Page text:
The dietary supplement is a huge business, with the global revenue of sixty-five billion dollars. But because they are not classified as drugs, there is, unfortunately, little or no government control. This lapse in control often sees manufacturers make exaggerated claims of its benefits. Such ludicrous claims include among others:
- Grow your hair
- Cleanse your liver and kidney.
Even worse is that some supplements don’t actually contain what it is on the label, or some contain toxic chemicals up like lead, arsenic acid and pesticides.
In 1994, there’s a Dietary Supplement Health & Education Act (DSHEA) that enforces that no supplement company should make any specific medical claim. This is to establish the needed standard required in dietary supplements.
If you are taking any dietary supplements, ask yourself these questions:
- What is the benefit?
- Why am I taking it?
- Is there any potential risk?
Types Of Dietary Supplements
There are various types of dietary supplements in the market, ranging from multivitamins & minerals to protein powders, and vials. Each one of them claiming to offer one form of benefits or the other. Let see what The Health Authorities say about consuming dietary supplements.
There are a certain group of people that The Health Authorities advise taking dietary supplements. There are:
New Born — Newborn are usually given a shot of vitamin K shortly after birth. This is to prevent bleeding, and they get this shot of vitamin K until they are three months old. Breastfeeding babies are also giving supplemental vitamin K, but not those on exclusive infant formula. This is because infant formula is fortified with vitamin K & D.
Vitamin D — Babies also have extra vitamin D once they switch to solids. Adult male over seventy years of age, while female over fifty years of age should take supplemental Vitamin D. This is because in adult skin, synthesis of Vitamin D, decreases with age, even if exposed to direct sunlight.
Also, dark skin people, elderly who are confined to home, and others who rarely go outside in the sun should also take Vitamin D supplement, especially needed during Winter months.
Vitamin A, C & D — are recommended for children between six months and five years of age.
Calcium — The elderly are advised to take calcium because it is more difficult to get calcium from food, and the risk of osteoporosis.
B12 — Adult over fifty years of age, should take Vitamin B12 supplement. This is because most adults suffer from a form of reduced stomach acidity (hypochlorhydria or achlorhydria), a kind of intestinal dis-orders that makes absorption of Vitamin B12 difficult. Vitamin B12 is the only member of the B complex that is derived from animal origin.
Iron supplements & Vitamin B12 — are to be taken by Vegans & Vegetarians. For obvious reasons that these are only present in animal foods.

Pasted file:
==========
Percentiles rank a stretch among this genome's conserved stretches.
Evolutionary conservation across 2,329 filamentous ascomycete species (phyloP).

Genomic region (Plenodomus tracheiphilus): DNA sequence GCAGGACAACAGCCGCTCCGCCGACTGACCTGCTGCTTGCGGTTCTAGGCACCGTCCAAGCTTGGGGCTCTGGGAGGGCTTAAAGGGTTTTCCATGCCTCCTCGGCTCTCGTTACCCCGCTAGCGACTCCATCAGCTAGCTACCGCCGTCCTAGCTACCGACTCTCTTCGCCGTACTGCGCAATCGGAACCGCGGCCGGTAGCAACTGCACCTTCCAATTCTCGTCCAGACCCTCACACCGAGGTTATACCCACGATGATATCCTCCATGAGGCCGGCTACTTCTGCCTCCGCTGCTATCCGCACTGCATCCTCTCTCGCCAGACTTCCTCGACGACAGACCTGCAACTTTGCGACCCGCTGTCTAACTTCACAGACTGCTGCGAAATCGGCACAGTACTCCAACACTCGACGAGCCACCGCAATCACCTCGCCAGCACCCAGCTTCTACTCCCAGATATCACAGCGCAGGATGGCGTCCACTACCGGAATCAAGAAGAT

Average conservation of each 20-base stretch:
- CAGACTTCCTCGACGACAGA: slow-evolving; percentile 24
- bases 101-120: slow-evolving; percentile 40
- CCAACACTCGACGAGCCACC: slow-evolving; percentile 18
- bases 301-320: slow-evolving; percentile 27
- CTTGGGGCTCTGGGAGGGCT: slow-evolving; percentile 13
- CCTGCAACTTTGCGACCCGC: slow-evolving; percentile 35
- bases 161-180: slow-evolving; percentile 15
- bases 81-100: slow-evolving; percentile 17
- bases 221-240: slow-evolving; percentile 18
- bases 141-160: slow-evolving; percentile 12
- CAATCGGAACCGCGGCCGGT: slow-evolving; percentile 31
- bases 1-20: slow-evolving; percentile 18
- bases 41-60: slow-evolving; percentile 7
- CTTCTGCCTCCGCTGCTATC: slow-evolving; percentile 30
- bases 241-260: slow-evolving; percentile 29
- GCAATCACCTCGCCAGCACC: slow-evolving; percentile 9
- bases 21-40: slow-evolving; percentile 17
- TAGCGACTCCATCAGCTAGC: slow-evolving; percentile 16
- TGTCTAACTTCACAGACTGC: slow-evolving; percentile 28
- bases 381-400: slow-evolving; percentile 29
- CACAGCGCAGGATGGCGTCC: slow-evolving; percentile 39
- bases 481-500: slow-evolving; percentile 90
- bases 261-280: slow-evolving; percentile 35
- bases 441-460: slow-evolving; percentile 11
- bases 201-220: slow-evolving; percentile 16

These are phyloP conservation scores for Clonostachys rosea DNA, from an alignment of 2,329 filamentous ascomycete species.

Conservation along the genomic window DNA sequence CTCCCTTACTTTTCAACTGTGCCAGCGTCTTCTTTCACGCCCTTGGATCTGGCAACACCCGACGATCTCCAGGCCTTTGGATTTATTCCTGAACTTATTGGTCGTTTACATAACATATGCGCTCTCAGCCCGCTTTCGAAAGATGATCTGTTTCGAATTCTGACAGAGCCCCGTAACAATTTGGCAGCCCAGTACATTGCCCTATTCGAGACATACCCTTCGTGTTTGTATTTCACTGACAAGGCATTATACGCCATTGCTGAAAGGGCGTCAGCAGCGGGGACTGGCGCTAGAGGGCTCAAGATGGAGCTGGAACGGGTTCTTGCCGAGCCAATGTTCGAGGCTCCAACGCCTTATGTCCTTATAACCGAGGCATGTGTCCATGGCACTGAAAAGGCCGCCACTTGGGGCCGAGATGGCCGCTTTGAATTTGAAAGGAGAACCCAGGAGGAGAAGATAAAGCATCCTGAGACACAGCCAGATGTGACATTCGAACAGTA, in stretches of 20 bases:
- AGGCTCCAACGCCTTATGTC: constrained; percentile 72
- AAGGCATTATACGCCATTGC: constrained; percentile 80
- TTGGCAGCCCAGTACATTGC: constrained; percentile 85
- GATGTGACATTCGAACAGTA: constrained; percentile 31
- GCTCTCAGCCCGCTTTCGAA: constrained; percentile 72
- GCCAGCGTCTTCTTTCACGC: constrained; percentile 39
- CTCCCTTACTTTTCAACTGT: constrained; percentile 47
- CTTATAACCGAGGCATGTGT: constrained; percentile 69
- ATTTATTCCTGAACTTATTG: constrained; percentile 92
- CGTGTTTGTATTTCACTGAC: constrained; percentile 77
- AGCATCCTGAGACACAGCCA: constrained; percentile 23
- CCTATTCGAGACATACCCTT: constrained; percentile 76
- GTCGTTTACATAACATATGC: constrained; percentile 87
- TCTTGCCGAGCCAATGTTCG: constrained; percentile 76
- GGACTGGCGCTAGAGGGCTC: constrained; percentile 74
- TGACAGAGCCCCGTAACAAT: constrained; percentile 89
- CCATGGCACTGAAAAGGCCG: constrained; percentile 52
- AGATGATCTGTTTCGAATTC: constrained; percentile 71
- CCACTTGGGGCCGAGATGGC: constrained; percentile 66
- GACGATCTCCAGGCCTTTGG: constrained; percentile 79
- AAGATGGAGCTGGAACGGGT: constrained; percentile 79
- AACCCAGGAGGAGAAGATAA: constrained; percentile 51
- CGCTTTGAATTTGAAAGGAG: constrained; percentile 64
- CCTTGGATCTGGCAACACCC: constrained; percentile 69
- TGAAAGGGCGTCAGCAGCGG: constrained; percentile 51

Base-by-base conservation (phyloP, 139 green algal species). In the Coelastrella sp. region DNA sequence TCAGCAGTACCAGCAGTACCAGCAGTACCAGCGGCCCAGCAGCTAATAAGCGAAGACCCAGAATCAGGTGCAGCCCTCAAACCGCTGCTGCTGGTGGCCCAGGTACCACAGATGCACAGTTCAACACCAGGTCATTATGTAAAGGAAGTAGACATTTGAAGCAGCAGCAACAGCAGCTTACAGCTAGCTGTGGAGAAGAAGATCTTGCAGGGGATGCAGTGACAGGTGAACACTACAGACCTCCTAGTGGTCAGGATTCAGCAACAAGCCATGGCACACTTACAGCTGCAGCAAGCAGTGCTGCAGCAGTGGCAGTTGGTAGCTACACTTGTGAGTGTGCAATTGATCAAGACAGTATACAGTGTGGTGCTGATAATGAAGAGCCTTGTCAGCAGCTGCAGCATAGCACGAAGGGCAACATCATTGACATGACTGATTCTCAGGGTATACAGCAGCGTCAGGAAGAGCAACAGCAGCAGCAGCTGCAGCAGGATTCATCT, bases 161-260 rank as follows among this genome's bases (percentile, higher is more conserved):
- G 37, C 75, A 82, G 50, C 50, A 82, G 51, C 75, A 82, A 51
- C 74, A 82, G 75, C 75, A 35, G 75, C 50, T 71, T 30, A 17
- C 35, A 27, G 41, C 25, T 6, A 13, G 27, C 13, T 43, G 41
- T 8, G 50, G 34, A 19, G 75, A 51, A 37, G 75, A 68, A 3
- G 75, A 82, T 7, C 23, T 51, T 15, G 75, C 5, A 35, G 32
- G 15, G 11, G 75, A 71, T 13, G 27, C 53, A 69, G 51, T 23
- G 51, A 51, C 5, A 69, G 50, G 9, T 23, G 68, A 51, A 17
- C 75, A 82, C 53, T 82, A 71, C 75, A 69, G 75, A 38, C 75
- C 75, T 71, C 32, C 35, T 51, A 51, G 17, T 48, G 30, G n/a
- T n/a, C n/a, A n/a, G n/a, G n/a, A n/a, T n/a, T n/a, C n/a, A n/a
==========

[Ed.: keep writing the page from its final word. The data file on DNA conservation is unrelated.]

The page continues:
Iron — Women within child-bearing age and pregnant women.
Folate — Women who are planning to get pregnant, should take folate four weeks prior to conception, and eight weeks after conception. This is to prevent Pre-Eclampsia( pregnancy hypertension — a condition pf high blood pressure & a large amount of protein in urine).
What About Others Not In The Group Above?
What everyone should realise and what most nutritionists recommend is to ensure you get your nutrients from food, not supplements.
When food is right, there will be no need for supplements.
This is because the micronutrients in foods include bioactive compounds and dietary fibres which are more superior and bioavailable than those found in supplements.
The basis of a healthy diet is food, not supplement.
Supplements should be consumed based on health goals. An elderly for instance has a different health need to a teenager. And there is also a concern about routine and high dose supplementation that people consumed on a daily basis which might be toxic in the end.
Getting The Required Vitamin
There are many ways to determine which supplements your body lack and how to top that up. There are many organisations that work on individuals to determine where they are lacking.
There are also vitamin testing kits which can be purchased at health stores to monitor your vitamin level.
The tests range from blood, urine and swab that is constantly monitored to ensure you are not lacking. One such organisation is Examine.com
Risk in supplementation
Supplementation is without risk, as in everything else. The risk is relatively high doses of micronutrients are used, supplementation can have overdose adverse effect. Therefore a careful risk analysis should be carried out. Another disadvantage is that supplementation do not solve the root problem which is the imbalance diet.